Even women who are not experiencing symptoms benefit from participating in a couple sessions of pelvic health physical therapy. Countries who offer pelvic health services as a standard of practice to postpartum women have a decreased rate of incontinence, prolapse and many other pelvic floor issues throughout the lifespan. Just as other muscles need to be exercised routinely to maintain wellness, the muscles of the pelvic floor need to be exercised consistently as well. As we age, our muscle fibers decrease in quality as well as quantity. You may not have any symptoms at the moment, but as the muscles age symptoms can then begin to appear.
The strain of pregnancy and delivery is followed by sleepless nights feeding and/or nursing the newborn in poor postures and adding stress to the shoulders, neck, back, etc. Pelvic health therapy after pregnancy isn’t just for the pelvis. It’s for the whole body and about restoring the alignment and efficient movements of each woman so they can return to their normal activities.
But what if I "only" had a cesarean section?
Unfortunately, our bodies don’t just bounce back to their normal function. We must relearn and retrain the muscles to function properly again. Without coordinated training, you will continue to move within the abnormal strategy. Additionally, your abdominal wall was cut through which can greatly impact the strength and recruitment of these muscles.
Is it normal to have leakage after having kids?
This is especially true with jumping, coughing, sneezing, etc. However, this is a large misconception. It is very common for this to occur, but it is not normal. Nor is it normal to leak gas. Pelvic health physical therapy helps to strengthen and address any other contributing factors to assist with improving the control to sphincters of the bowel and bladder.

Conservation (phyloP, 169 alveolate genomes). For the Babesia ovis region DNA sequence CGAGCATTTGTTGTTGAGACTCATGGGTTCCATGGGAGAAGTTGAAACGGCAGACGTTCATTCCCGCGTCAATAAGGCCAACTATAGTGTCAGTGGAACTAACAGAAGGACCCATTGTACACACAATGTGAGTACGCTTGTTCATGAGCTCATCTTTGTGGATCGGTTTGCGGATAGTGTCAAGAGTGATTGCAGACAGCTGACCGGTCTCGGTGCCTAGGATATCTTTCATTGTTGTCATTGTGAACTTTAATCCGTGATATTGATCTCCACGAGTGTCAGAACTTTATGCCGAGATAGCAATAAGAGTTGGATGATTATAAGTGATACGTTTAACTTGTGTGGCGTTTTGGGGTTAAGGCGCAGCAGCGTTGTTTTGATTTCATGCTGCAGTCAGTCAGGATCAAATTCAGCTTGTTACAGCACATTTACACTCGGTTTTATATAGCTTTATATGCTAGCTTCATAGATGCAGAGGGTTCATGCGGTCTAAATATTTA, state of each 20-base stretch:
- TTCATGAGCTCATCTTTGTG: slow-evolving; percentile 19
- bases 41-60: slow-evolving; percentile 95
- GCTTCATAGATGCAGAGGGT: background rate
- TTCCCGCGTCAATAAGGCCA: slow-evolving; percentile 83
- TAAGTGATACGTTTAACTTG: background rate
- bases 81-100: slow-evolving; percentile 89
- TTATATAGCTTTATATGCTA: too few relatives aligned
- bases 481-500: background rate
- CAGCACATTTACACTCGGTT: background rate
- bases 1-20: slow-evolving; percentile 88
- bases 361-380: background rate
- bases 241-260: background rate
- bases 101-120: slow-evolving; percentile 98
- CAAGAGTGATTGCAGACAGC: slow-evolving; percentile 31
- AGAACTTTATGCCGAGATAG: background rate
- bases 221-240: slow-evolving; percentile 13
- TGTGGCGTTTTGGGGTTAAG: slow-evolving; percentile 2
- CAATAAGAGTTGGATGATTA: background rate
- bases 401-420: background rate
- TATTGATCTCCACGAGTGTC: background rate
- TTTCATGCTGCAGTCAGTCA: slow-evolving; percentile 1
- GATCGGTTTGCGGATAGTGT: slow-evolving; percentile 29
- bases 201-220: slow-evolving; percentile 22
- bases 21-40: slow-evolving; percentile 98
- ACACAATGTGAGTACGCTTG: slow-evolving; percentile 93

What other diagnoses can pelvic health physical therapy address?
As you can tell, there is an array of symptoms that may occur and that pelvic health therapy can address including, but not limited to, the following:
Diastasis Recti Abdominis
General weakness following pregnancy
Hip, low back, shoulder pain and/or headaches
Irritable Bowel Syndrome
Pelvic Organ Prolapse
Urinary / Fecal Incontinence
Urinary Urgency / Frequency
Vaginal pain or tightness
When is it appropriate to start pelvic physical therapy after delivering?
For internal pelvic floor assessment and treatment, it is best to wait until your six-week check up to get the all clear from your provider that things have healed well. Prior to that six-week checkup, we can discuss several strategies and techniques to optimize healing and improving bowel or bladder function that are commonly affected after delivery.
What if I'm menstruating?
Do you take insurance?
Regardless of your network status, we will check your benefits so you are aware of what your cost estimate will be. For out of network plans, this means that we will do our best to determine your potential for reimbursement. Any reimbursement from insurance would be made directly to you by your insurance company. We are happy to also assist you in completing the necessary forms to receive reimbursement at no additional charge.
For all appointments, payment is due at the time of service.